Monday, 31 October 2011

The last post.

Apologies for the bluntness of the last post. I realise it kind of came to a bit of an abrupt end. I realised that I was scouring through my lecture notes to try and say something interesting or even to highlight the errors of our ways (as humans) but it was a) winding me up and b) making me realise I really need to get started on a piece of coursework. I may do another post later when time is on my side (or when I've actually done something today) and we'll see how it goes.

The Deep Sea

For our 'Marine Ecosystems' lecture today we were given an overview of the Deep Sea environment, the main threats and what has been done to protect it. I'm actually quite shocked at the amount of management surrounding the deep sea, i.e. very little has been done or is due to be done thus is remains relatively unprotected. I guess this is due to the amount of information that we know about this habitat, we just don't know enough to protect it efficiently. I mean, think of it like this, 87% of the sea is dominated by this 'deep sea'. It is the most widespread habitat yet we only know about 0.0005% of it. I'd say it was shocking but some of these areas are ridiculously deep. Light becomes limited in the mesopelagic zone (also known as the Twilight Zone) which is between 200 and 1000m deep. Then you read the bathypelagic zone (the midnight zone) which is totally pitch black (1000-2000m deep). In both of these zones you do get some bioluminescent organisms though. Then you reach the Abyssopelagic and Hadopelagic zone and suddenly everything is very... sparse. The hadal zone includes those deep ocean trenches that you find and can reach depths up to (and maybe exceeding) 11000m.

Anyway, I've done very little research surrounding the deep sea. I think we may have touched on it a little in the first year of my undergraduate degree but I don't think much time was spent on it. I remember various facts, like the important of food falls or 'ocean snow' in order to provide those living in the deep with food since primary productivity is limited to bacteria whom synthesise organic compounds using chemical energy (chemosynthesis), and that whale carcasses often provide a 'stepping stone' for organisms recolonising to different hydrothermal vents... I recall this much but I never really acknowledged the main threats associated with the anthropogenic exploitation of the deep sea and it was quite shocking!

We were shown comparable sites of... Lophela pertusa for example (photo below) and it was just disgusting how much damage a single trawl can do to hundreds of years of coral reef.

Lophelia pertusa, a stony coral (scleractinian) which produces reefs. Most well known example of a cold water coral, and currently under threat from deep sea trawling (deep sea fisheries). Below is a before and after photo of damage in Norway.

To think that as a result of anthropogenic greed for money and food, hundreds of organisms have lost their habitat.

I found this species very interesting too, I'd never actually seen one before. It is a scaly-foot gastropod Crysomallon squamiferum and has a foot reinforced with scales made of iron and organic materials.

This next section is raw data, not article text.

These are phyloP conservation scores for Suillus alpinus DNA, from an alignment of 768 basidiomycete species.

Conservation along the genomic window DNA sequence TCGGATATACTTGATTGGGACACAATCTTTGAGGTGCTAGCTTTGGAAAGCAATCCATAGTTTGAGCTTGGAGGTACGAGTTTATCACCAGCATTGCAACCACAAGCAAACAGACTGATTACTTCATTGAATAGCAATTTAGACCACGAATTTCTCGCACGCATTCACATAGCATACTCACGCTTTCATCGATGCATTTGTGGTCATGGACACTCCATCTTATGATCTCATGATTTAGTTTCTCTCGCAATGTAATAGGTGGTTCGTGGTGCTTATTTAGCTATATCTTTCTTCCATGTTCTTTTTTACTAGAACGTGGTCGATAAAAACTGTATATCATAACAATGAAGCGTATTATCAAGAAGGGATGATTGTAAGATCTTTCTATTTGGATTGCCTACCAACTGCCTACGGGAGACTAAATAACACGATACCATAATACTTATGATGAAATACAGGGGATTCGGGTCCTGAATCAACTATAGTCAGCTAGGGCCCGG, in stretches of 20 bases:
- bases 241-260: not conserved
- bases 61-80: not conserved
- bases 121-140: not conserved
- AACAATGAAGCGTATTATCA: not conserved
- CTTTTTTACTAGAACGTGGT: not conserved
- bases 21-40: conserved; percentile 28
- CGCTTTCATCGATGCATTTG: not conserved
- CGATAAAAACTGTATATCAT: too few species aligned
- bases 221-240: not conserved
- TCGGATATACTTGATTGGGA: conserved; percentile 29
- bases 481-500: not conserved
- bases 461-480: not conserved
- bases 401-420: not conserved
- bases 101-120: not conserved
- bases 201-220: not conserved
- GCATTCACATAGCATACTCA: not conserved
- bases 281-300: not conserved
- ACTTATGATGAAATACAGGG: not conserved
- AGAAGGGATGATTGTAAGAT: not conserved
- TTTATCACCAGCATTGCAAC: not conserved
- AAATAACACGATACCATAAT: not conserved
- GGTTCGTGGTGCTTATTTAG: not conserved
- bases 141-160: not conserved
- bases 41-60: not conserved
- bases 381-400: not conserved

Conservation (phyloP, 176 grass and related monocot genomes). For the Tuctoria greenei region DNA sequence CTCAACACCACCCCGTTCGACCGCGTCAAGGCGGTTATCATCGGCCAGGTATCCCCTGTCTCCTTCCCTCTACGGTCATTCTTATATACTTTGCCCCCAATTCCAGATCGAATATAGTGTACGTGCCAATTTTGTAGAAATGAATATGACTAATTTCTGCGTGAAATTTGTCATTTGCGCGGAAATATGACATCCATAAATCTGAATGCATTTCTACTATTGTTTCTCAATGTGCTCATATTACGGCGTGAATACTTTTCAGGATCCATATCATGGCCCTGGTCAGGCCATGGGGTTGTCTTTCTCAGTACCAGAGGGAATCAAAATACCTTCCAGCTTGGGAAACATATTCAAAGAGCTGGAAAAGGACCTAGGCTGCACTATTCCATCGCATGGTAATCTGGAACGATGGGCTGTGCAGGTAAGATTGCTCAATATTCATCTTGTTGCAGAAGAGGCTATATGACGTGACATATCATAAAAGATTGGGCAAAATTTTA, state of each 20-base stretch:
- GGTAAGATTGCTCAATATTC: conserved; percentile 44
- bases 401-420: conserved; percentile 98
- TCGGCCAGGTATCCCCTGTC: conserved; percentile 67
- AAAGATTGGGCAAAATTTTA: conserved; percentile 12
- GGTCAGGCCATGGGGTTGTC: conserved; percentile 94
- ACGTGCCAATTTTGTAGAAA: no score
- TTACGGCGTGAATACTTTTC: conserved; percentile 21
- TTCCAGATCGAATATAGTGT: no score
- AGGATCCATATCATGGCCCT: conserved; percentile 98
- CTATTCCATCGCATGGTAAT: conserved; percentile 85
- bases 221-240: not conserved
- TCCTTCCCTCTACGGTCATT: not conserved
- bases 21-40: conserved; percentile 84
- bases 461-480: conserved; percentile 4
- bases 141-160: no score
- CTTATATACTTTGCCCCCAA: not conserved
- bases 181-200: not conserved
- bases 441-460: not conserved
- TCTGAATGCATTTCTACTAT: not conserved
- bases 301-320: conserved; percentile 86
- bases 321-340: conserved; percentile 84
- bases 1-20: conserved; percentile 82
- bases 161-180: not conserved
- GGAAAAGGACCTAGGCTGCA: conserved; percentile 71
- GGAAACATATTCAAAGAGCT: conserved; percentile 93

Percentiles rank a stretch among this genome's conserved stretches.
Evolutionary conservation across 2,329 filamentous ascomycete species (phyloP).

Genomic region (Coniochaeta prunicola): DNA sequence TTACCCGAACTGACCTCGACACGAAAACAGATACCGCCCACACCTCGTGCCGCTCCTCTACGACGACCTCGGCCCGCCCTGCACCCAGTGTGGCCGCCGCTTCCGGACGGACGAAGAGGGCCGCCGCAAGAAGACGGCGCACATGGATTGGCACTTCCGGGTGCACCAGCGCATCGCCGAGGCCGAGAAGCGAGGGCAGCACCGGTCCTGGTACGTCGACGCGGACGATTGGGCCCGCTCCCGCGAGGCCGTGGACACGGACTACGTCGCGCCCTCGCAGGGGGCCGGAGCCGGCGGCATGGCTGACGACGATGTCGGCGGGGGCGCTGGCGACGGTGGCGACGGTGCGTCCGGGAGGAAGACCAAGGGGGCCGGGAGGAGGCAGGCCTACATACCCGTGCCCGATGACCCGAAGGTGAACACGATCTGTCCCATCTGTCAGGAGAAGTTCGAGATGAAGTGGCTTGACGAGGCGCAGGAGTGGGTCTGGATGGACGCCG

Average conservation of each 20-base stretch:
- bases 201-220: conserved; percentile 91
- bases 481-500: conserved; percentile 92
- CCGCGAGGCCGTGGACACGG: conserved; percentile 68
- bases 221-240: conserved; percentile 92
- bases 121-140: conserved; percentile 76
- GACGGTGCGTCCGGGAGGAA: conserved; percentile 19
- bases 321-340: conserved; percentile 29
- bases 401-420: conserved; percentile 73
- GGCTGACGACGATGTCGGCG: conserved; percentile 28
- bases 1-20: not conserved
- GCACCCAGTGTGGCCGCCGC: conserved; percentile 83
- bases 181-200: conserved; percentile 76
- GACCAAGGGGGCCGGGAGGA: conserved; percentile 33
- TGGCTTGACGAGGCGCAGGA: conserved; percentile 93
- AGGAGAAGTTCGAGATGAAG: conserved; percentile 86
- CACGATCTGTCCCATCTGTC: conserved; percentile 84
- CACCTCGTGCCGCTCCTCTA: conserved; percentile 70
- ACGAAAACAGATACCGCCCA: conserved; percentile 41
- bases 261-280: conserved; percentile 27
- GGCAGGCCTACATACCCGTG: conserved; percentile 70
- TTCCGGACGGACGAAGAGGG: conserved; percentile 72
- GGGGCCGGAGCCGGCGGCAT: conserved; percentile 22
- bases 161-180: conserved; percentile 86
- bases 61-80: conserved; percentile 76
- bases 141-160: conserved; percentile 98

Giant isopod, a perfect example of gigantism.

Greenland shark (Somniosus microcephalus) has been observed at depths of 2200m.

Sunday, 30 October 2011

Coastal Squeeze, Humber Estuary.

On Friday we did our first bit of fieldwork for the Ocean and Coastal Processes module that we have to do. We jumped on the coach towards Grimsby and Cleethorpes in order to investigate the effects by comparing both sites. Grimsby docks were created in the 19th century resulting in a two way 'coastal squeeze' with both rising sea levels and a manmade structure. It was actually a very fun day and so good to be out in the open air doing some field work, getting a little muddy and wet along the way (it is all part of the fun).

We had split off into two groups. I didn't fancy getting stuck in the mud (I've done it too many times and I end up falling in, something I didn't want to do) and it was a lovely day (photo opportunity as you shall see later) and so I chose to visit the Cleethorpes site. Here we sampled along a transect across the intertidal zone (1000m in Cleethorpes, 400m in Grimsby). Sampling involved taking four core samples (for infauna) and two sediment samples. This was all simple enough at the strandline (where we started) but as soon as we went into the wetter sand it got increasingly more difficult since it was harder to remove from the cores and we were slowly sinking into the quick-sand like surface.

Standard photo of the muddy wellies

The site at Cleethorpes and the beautiful weather.

I love this photo with the mounds of sands and the pools of water. This was at about 1000m from the strandline.

The sunshine.

Some of the group in action with the infauna core samples.

New start.

I think it gets to the stage where you've finished flickering between this and that and you really need to just settle for one thing, right? I've been using Tumblr for my daily blogging needs (usually involves rambling about my day, reblogging other photos and doing this and that). I decided to create a subblog (of sorts) which is named (rather unoriginal I know) the same as this blog, ocean-defender. Whilst I'll still keep my Tumblr for the random general crap I go on about I thought I'd retrace my steps and rejoin 'blogger'...
... Okay, that's pretty much just rambling again... Ignore me.

I'm 21 years old, a recent graduate of the University of Plymouth where I studied BSc Marine Biology and Coastal Ecology. I obtained a First Class Hons (go me!) and got my dissertation paper 'published' onto the Plymouth Student Scientist (click the link to be sent to the volume it is in). I'm now currently at the University of York studying MSc Marine Environmental Management and loving it.